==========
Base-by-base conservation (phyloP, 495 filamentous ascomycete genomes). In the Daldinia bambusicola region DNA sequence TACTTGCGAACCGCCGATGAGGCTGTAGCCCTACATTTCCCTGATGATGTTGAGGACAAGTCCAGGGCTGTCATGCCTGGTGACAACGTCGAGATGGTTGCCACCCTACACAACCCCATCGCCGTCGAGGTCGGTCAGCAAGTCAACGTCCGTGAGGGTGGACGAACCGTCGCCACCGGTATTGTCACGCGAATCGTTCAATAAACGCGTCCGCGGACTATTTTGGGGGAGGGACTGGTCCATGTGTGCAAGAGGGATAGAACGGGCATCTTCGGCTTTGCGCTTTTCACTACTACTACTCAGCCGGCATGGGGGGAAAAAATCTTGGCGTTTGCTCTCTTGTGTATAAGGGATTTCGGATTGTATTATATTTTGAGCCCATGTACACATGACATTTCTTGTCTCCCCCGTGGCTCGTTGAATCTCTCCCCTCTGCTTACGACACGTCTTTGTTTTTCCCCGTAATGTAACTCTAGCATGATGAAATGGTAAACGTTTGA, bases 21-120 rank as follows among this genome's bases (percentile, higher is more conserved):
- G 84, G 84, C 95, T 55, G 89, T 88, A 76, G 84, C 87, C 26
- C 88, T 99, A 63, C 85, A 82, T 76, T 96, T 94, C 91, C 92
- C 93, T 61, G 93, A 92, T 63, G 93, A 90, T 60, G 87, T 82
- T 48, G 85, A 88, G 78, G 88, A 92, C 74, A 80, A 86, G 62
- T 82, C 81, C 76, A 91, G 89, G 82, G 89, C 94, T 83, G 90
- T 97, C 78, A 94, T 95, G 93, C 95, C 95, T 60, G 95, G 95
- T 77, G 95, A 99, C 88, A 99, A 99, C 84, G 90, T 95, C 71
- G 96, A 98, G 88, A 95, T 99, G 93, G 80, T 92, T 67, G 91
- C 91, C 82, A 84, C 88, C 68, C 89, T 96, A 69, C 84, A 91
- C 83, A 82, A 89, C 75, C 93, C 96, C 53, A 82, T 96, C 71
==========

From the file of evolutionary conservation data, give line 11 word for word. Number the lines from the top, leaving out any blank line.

- C 83, A 82, A 89, C 75, C 93, C 96, C 53, A 82, T 96, C 71